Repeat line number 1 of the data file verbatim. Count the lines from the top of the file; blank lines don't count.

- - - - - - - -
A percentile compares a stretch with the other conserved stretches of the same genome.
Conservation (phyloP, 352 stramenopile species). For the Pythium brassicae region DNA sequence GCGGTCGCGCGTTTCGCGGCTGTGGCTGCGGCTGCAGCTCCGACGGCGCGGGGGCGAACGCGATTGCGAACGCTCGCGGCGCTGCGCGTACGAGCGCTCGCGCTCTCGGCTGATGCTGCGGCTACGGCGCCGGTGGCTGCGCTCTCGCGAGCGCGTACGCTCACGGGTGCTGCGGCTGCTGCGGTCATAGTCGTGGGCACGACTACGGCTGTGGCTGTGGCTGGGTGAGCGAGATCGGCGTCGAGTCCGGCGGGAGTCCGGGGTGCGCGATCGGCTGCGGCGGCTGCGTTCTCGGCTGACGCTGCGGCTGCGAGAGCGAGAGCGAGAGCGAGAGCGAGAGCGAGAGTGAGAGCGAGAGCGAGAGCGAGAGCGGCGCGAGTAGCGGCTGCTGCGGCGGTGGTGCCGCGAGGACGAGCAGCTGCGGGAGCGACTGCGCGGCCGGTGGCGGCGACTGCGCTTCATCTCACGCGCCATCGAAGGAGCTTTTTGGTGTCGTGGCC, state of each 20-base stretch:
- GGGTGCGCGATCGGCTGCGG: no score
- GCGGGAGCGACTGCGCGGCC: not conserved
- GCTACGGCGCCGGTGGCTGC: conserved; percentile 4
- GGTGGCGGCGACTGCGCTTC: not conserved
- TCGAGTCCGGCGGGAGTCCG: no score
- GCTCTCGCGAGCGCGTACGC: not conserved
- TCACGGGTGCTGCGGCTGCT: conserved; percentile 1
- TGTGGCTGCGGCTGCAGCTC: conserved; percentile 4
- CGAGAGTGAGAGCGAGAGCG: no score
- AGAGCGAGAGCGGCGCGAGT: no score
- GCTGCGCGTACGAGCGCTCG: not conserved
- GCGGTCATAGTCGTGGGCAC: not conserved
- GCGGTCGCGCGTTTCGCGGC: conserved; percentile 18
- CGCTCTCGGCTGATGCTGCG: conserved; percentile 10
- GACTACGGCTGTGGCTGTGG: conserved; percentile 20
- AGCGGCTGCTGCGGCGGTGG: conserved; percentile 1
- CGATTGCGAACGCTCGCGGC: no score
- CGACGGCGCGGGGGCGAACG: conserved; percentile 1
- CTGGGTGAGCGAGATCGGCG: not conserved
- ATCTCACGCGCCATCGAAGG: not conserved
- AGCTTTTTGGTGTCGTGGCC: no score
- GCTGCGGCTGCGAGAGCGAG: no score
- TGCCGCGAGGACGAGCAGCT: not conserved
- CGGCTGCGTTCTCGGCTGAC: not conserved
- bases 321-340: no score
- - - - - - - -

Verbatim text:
A percentile compares a stretch with the other conserved stretches of the same genome.